Soon the National Movement for the Restoration of Pakistani Sovereignty surfaced and, for the next five weeks, made ridiculous demands on the world in its efforts to keep everyone in the West terrorized. Finally, the videotape of Danny’s beheading arrived with a transcript from Khalid Sheikh Mohammed, the number-three man under Osama Bin Laden, saying, “I decapitated with my blessed right hand the head of the American Jew, Daniel Pearl, in the city of Karachi, Pakistan.” The videotape shows him holding up Danny’s detached head by the hair. In time, the terrorists were caught and imprisoned, and we got a fuller story of how inextinguishable Danny was in captivity as he fought with his captors, insulted them, and tried repeatedly to escape. Mariane, now with Adam, moved to France and wrote her adoring, sentimental memoir about Danny’s life and death, A Mighty Heart. In it, she focused primarily on their great love for each other and for the human race.
Now, Michael Winterbottom has filmed the movie loosely from her book, with sweet-faced Danny look-alike Dan Futterman and Angelina Jolie, in a black curly wig and caramel-colored makeup, as Mariane. What Mariane wanted to emphasize in the book was Danny’s fearless optimism and his great love. She saw that nothing was too foreign for him or beyond the cloak of his compassion. What she wanted us to know about herself wasn’t just her obvious love, but her courage, her own “mighty heart,” which is determined not to be terrorized. She will not be afraid. But what the movie audience can’t overlook is that Danny, whatever precautions he took, and however deeply he understood the people around him, was a bit reckless, assuming that the rest of the human race was more humane than it is.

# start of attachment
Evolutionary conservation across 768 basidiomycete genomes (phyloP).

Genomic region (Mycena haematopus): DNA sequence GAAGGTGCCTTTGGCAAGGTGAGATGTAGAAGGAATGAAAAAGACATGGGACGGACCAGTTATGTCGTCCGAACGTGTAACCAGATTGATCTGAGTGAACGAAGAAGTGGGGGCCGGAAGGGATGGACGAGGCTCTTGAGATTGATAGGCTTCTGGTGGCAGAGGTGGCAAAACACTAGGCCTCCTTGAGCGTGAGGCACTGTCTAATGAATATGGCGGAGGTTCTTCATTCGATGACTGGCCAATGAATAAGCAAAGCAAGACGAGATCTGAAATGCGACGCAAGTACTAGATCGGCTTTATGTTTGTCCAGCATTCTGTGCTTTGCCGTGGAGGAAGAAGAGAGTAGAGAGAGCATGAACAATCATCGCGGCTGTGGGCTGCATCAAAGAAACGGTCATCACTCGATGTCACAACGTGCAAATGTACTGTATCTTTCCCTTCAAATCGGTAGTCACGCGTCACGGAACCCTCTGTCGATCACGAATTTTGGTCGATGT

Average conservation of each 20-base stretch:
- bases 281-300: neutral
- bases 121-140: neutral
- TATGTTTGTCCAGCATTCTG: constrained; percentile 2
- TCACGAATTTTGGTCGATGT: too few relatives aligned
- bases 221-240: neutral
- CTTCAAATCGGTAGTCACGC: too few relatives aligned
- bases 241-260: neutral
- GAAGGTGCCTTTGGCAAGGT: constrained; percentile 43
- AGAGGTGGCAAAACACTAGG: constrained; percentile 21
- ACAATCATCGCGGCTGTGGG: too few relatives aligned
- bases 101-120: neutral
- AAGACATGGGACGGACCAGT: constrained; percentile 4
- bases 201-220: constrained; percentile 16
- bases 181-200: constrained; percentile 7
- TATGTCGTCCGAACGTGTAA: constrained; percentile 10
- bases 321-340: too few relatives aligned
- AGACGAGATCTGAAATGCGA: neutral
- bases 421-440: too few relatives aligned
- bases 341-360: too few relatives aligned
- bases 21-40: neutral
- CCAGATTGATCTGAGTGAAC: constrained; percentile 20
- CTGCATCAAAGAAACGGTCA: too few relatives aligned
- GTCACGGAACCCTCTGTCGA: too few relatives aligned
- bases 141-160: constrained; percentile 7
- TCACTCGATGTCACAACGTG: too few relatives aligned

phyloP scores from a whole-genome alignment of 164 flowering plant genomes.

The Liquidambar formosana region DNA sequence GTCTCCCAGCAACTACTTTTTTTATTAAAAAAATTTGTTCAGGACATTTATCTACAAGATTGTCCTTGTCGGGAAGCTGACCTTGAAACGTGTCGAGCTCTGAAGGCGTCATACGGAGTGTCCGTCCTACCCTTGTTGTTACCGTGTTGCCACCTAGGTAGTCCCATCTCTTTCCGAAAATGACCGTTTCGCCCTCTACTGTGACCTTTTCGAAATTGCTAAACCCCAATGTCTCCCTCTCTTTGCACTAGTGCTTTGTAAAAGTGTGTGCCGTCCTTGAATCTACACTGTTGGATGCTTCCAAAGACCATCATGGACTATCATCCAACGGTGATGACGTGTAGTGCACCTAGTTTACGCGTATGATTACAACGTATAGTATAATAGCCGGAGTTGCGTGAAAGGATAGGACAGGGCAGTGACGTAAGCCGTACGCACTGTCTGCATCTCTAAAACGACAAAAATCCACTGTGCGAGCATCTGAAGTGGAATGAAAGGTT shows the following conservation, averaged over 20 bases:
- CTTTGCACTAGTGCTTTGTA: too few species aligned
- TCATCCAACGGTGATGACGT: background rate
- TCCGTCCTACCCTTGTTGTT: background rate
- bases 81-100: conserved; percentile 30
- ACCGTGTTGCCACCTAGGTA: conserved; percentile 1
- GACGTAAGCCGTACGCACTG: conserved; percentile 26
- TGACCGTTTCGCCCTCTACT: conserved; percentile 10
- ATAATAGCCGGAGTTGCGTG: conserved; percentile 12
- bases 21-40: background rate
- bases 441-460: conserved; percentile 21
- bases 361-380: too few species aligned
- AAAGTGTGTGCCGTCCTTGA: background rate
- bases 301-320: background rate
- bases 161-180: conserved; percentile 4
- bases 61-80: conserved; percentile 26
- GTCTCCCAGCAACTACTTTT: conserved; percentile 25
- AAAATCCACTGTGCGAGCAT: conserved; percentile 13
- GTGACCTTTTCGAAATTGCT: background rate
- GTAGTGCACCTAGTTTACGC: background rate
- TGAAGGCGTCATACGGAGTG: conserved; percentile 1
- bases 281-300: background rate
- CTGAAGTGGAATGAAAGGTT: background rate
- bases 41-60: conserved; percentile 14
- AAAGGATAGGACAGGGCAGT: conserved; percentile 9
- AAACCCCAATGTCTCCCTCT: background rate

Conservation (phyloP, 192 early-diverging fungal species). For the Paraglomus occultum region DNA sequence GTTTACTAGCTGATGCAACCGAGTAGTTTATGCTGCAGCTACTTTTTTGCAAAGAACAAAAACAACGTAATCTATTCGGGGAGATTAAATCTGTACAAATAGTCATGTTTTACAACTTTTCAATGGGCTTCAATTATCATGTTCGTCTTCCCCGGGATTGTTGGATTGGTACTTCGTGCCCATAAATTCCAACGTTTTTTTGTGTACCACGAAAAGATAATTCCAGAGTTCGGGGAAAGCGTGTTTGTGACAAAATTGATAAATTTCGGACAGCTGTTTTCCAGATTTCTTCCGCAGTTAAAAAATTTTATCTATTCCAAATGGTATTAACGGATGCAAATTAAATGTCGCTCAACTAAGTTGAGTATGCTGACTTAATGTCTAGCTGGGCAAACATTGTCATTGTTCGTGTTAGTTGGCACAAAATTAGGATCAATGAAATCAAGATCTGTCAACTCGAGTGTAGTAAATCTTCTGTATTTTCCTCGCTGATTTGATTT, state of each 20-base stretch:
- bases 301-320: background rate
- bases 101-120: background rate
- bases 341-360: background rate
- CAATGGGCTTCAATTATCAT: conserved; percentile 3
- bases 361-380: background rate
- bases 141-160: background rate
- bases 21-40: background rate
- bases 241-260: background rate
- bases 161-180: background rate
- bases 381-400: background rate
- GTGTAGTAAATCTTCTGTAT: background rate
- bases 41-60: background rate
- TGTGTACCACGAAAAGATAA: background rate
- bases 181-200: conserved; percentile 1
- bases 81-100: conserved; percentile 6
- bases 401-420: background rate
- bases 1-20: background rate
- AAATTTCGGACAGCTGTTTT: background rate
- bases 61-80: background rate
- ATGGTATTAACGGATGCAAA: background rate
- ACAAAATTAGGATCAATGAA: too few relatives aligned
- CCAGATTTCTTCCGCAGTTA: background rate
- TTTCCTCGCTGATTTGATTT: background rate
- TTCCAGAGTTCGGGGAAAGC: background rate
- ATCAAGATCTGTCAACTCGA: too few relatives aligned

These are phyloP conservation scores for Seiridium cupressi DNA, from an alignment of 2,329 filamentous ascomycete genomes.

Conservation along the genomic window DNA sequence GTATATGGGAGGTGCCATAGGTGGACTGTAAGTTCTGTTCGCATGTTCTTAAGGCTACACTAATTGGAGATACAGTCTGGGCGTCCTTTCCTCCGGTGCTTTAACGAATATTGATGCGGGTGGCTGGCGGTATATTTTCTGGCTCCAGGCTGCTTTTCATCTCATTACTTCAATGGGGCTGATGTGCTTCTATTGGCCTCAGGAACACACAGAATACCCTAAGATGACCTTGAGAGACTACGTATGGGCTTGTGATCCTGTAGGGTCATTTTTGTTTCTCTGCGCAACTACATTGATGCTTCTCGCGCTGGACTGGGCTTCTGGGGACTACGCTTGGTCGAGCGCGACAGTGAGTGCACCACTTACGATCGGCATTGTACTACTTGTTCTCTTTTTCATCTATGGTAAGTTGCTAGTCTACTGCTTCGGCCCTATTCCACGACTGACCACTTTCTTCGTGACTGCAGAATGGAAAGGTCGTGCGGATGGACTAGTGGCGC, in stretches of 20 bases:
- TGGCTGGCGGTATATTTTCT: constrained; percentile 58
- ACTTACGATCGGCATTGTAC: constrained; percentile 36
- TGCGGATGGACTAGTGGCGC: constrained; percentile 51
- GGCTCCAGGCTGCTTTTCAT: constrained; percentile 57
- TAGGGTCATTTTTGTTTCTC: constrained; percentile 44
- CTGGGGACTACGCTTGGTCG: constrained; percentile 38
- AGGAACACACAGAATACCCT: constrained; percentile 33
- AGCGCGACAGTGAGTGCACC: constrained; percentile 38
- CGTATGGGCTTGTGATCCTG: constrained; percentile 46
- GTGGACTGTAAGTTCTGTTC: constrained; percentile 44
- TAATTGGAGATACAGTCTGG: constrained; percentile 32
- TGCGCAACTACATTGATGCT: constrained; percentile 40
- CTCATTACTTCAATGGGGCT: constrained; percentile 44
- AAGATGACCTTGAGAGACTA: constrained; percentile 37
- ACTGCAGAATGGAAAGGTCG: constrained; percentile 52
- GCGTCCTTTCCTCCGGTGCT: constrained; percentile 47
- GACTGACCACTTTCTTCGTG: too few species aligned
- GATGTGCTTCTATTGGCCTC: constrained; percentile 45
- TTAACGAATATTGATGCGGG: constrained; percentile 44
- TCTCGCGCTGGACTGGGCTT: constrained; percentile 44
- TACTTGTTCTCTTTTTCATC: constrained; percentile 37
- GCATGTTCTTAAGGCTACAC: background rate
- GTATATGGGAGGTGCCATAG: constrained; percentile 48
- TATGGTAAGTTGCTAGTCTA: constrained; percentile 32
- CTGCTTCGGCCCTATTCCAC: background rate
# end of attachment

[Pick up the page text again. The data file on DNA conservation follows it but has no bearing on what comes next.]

The film, done in jumpy, documentary style in one of the world’s most jumbled hellholes, keeps us rattled by interruptions, mostly of flashbacks to Danny’s being sweet and gentle to Mariane. Angelina Jolie is, of course, drop-dead gorgeous and unstoppably attention-getting. Hers isn’t a complex performance, but is a riveting one, as we wonder how much enforced helplessness a body can stand. We watch enthralled as she finally learns of her husband’s assassination. She stops breathing, refuses to look at the tape, rushes out of the building, and then drops to her knees and howls until she can talk and resume the business at hand. We’re forced to be with her as she goes through this unimaginably wrenching, almost but not quite unpredictable horror. And, like Danny, we must try to understand it, because the closer we get to understanding how the world works and the people in it think, the less mysteriously dangerous it feels.